# Thread: Partial Derivatives satisfying laplace equation.

1. ## Partial Derivatives satisfying laplace equation.

Hi

I needed help understand the partial derivatives of a solution.

I have been given the chain rule.

I have attached my problem.

2. What concrete doubts have you had?

Fernando Revilla

3. Please find attached the the bits in red which I don't understand how they appeared and how they were calculated.

I know that the rest of the terms came from the expansion of the brackets.

Thanks

4. Remember that each of those derivatives involves a derivative of a product and so, by the product rule, the sum of two terms. That's why, in the top line, you have four terms but in the next eight. Each of the terms you have in red for $u_{xx}$ is the result of applying the derivative to the part of the product that does not already involve a derivative of u.

The first term in red I wouldn't have written at all. It is from applying the derivative in $cos(\theta)\frac{\partial}{\partial r}$ to the $cos(\theta)$ in $\frac{\partial u}{\partial r}cos(\theta)$: $cos(\theta)\frac{\partial cos(\theta)}{\partial r}u_r$. But u and r are independent variables: $\frac{\partial cos(\theta)}{\partial r}= 0$ so that is $cos(\theta) (0) u_r= 0$. That " $u_r(0)$" is $u_r$ times 0, not " $u_r$ of 0".

The second term is red is from applying the derivative in $cos(\theta)\frac{\partial}{\partial r}$ to the $\frac{1}{r}$ in $-\frac{\partial u}{\partial r}\frac{sin(\theta)}{r}$: $\left(\cos(\theta)\frac{\partial u}{\partial \theta}sin(\theta)\right)\frac{\partial}{\partial r}\frac{1}{r}= \left(sin(\theta)cos(\theta)u_\theta\right)\left(-\frac{1}{r^2}\right)= -\frac{sin(\theta)cos(\theta)}{r^2}u_\theta$.

The third is from applying the derivative in $-\frac{sin(\theta)}{r}\frac{\partial}{\partial\thet a}$ to the $cos(\theta)$ in $\frac{\partial u}{\partial\theta}cos(\theta)$: $-\frac{sin(\theta)}{r}\frac{\partial u}{\partial r}\frac{\partial cos(\theta)}{\partial \theta}= -\frac{sin(\theta)}{r}u_r\left(- sin(\theta)\right)= \frac{sin^2(\theta)}{r}u_r$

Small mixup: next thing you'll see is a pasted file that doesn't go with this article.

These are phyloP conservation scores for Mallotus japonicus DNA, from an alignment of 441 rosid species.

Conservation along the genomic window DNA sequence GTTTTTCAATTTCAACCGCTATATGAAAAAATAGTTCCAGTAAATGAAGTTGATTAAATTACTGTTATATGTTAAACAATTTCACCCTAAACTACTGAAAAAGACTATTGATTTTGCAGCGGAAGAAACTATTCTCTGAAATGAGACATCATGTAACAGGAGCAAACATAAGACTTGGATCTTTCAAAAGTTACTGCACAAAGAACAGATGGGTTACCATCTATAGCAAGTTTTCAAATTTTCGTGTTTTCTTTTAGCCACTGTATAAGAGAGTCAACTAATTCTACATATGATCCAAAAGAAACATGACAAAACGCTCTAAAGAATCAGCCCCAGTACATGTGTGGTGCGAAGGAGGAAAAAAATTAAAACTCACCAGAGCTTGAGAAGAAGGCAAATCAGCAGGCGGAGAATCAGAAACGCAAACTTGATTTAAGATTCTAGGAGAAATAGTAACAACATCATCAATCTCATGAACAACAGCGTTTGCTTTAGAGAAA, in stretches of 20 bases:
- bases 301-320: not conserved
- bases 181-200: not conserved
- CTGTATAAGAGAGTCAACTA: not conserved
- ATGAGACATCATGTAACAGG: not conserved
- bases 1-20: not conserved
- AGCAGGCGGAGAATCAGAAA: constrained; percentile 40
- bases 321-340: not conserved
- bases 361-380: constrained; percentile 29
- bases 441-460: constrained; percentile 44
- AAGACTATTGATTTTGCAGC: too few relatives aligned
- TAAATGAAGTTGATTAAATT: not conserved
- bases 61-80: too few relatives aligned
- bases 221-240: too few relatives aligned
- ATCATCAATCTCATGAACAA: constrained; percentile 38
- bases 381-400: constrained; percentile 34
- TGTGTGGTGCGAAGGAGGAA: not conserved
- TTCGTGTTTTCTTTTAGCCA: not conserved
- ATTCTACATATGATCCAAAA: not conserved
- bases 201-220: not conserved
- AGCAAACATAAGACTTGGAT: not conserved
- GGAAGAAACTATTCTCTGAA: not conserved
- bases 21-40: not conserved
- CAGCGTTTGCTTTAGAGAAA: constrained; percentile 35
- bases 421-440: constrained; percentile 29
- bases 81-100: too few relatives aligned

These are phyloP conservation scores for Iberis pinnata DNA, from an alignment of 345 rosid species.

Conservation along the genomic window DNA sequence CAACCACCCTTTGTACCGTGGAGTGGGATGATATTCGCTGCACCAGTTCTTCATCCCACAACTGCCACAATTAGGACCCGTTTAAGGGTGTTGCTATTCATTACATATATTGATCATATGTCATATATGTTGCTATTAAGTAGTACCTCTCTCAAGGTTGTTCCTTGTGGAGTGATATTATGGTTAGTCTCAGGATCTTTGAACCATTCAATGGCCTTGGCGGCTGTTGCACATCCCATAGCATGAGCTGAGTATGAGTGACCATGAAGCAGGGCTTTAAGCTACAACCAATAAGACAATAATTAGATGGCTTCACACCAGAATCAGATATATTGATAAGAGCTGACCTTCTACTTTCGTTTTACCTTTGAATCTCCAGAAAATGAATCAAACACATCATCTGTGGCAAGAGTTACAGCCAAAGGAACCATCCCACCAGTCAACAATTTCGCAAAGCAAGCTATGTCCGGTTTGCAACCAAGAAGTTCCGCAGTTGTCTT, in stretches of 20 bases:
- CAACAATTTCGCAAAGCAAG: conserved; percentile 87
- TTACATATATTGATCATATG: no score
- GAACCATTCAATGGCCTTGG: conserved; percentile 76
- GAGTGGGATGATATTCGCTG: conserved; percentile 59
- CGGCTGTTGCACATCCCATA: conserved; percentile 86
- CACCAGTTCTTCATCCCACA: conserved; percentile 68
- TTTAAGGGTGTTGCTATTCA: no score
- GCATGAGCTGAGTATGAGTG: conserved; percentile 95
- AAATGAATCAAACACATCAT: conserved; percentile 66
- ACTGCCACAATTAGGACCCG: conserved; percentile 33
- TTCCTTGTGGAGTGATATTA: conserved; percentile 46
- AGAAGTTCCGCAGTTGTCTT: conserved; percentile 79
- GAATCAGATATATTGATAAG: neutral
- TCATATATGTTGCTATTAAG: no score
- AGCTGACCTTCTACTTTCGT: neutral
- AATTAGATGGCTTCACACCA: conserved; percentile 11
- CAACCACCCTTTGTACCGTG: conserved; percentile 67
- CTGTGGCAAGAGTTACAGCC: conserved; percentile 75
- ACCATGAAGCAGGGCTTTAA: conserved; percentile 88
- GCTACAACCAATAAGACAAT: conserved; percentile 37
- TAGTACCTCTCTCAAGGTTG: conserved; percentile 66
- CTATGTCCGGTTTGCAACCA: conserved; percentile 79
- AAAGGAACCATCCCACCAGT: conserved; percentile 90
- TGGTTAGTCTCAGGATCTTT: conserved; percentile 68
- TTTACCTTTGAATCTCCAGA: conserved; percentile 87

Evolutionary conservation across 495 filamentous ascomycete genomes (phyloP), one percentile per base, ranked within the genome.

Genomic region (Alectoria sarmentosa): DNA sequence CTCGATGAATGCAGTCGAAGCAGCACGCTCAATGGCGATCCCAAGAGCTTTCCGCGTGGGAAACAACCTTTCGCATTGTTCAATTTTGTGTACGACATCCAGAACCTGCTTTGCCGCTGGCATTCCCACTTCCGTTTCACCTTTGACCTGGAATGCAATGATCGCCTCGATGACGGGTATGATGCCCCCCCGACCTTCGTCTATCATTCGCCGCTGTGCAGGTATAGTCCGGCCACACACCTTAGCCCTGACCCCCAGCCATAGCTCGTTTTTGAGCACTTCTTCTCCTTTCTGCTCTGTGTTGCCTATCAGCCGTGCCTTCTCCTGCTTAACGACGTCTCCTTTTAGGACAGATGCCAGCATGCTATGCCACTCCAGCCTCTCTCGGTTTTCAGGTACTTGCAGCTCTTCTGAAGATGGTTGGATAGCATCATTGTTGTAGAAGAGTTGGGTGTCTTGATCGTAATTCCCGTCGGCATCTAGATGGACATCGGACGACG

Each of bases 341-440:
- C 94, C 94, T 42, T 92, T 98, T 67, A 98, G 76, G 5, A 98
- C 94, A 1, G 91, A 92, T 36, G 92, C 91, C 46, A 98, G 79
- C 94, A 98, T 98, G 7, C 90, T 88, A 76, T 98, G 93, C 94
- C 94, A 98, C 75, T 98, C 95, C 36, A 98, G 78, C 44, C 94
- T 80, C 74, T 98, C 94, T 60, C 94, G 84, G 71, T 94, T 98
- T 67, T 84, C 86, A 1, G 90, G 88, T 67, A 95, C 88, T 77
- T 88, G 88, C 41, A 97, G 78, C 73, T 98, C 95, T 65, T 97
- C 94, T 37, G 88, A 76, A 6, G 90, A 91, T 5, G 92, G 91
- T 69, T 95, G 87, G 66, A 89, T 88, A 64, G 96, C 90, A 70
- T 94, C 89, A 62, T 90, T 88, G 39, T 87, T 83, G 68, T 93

The fourth is from applying the derivative in $-\frac{sin(\theta)}{r}\frac{\partial}{\partial\thet a}$ to the $sin(\theta)$ in $\frac{\partial u}{\partial \theta}\frac{sin(\theta)}{r}$: $-\frac{sin(\theta)}{r}\left(-\frac{\partial u}{\partial r}\right)\frac{1}{r}\frac{\partial sin(\theta)}{\partial \theta}= \frac{sin(\theta)cos(\theta)}{r^2}u_r$

In the last, you have encircled two separate terms from two separate derivatives.

The first, $-2\frac{sin(\theta)cos(\theta)}{r^2}u_\theta$, is from applying the derivative in $sin(\theta)\frac{\partial }{\partial r}$ to the $\frac{1}{r}$ in $\frac{\partial u}{\partial \theta}\frac{cos(\theta)}{r}$: $sin(\theta)cos(\theta)u_\theta\frac{\partial \frac{1}{r}}{\partial r}= -\frac{sin(\theta)cos(\theta)}{r^2}u_\theta$.

The second, $\frac{cos^2(\theta)}{r}u_r$, is from applying the derivative in $\frac{cos(\theta)}{r}\frac{\partial}{\partial \theta}$ to the $sin(\theta)$
in $\frac{\partial u}{\partial r}sin(\theta)$: $\frac{cos(\theta)}{r}\frac{\partial u}{\partial r}\frac{\partial sin(\theta)}{\partial \theta}= \frac{cos(\theta)}{r}u_r (cos(\theta)= \frac{cos^2(\theta)}{r}u_r$

5. thank you for your help. Very much appreciated